Lean In

Last week I wrote about “moments of being” – those times when we are living consciously … fully aware and awake. After reading it, someone asked me a thoughtful question: what are some examples of moments of being, and how does one invite them?

My answer in two words is this: lean in.

Say YES. Dig deep. Dive into each endeavor; don’t shrink back. Instead of perseverating on the “why” and the “what if,” declare “why not?” and “I will.” Stop playing it safe – take a chance once in a while.

In the swimming pool of life, do you sit on the edge … at best, dangling your feet in the water? Or, do you get in, and let the cool water surround, sooth, and invigorate you? Will you move beyond the shallow end toward the deep water? Or try the diving board? Maybe even the high dive? Indeed there is danger, but what might be discovered in the diaphanous depths?

Leaning in involves being willing to dig into the messy parts – that which isn’t 100% predictable and known – but is rich with novelty and discovery. Delve into the gray areas; don’t simply tolerate ambiguity, appreciate it! There is mystery, nuance, and paradox in those matters we are not so certain about: an enigmatic beauty. Abandon the need for everything to be concrete, linear, and logical. You don’t have to calculate the answer to every equation. Let your right brain take charge once in a while. Move into meaning and purpose. Hug the essence. Play.

Cultivate the courage to take risks … in your career, relationships, hobbies, or life goals. This will require you to hone your sense of optimism. You’ll have to give up that whiney self-doubt that frowns and says, “Well, I don’t know, it might not work out.” It will require discipline to improve the quality of your thoughts: to recognize and challenge the negative ones, and replace them with more positive, self-enhancing ones. Develop the ability to manage your mind. Perhaps this verse from Philipians says it best: “… whatever is true, whatever is noble, whatever is right, whatever is pure, whatever is lovely, whatever is admirable – if anything is excellent or praiseworthy – think about such things.” (Philipians 4:8)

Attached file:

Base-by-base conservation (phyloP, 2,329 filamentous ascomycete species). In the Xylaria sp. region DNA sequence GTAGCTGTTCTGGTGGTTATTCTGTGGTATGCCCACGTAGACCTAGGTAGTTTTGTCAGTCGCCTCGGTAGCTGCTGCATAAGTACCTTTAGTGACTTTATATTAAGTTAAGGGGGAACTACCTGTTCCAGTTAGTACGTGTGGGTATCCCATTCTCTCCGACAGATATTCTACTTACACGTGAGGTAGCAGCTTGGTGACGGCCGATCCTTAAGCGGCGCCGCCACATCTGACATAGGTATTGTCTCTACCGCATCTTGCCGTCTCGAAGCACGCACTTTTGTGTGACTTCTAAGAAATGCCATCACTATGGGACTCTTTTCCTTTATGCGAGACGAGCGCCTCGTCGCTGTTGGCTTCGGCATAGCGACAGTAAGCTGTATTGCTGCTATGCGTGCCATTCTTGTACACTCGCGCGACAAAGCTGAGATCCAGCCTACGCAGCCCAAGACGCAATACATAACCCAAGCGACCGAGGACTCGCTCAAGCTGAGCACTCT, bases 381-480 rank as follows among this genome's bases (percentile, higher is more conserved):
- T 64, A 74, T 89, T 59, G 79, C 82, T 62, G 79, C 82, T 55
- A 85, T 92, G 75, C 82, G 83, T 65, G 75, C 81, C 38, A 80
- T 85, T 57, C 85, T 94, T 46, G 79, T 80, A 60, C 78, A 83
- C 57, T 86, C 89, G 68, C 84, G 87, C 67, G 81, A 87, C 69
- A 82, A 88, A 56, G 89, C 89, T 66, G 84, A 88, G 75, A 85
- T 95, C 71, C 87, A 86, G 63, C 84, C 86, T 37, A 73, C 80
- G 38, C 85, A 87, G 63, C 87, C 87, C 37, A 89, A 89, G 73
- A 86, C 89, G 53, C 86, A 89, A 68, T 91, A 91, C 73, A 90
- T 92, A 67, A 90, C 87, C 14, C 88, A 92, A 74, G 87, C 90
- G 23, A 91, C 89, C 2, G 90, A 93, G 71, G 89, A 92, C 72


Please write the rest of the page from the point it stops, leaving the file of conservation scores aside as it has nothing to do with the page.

Adopting these truths and the skills to apply them was essential for me in overcoming depression years ago. While depressed, I embodied the worst extreme of negativity and inertia, entirely unable to do any of what I am advising you on now. But I am on a journey that has provided some lessons. Along the way I learned to stop approaching life like a fastidious hamster on a wheel. Caught unaware in a duty-bound and joyless existence, I was vulnerable for that dastardly illness to devour me. My Habitrail patterns of living had to be dismantled. I needed to break free of my cage.

C.S. Lewis, British writer and theologian, described this kind of learning, “Experience: that most brutal of teachers. But you learn, my God do you learn.”

Leaning in is partly about exploration; exploration invites moments of being. One of my favorite ways to explore is to get into nature. I call it “going wild”. Maybe this is because I grew up in Minnesota, where treasuring and surviving the outdoors is a central part of life. Welcoming the unique challenge and surprising beauty of each extreme season was a way of accepting life’s seasons … in all their joys and agonies.

In my youth, I loved to be outdoors regardless of the conditions. Running, swimming, canoeing, tennis, biking, camping, cross country skiing, ice skating, hiking, or just sitting on a river bank under a weeping willow tree. In Minnesota, if you let the weather be an excuse, you would rarely do a thing. Let’s just say the conditions are rarely ideal. We did not simply cancel school, or a ski trip, or a bike ride. We adapted. We shoveled. We wore layers. We didn’t expect to be comfortable. The moments of being I have enjoyed while battling the elements are epic in number. I have always found “woman against nature” an exhilarating contest!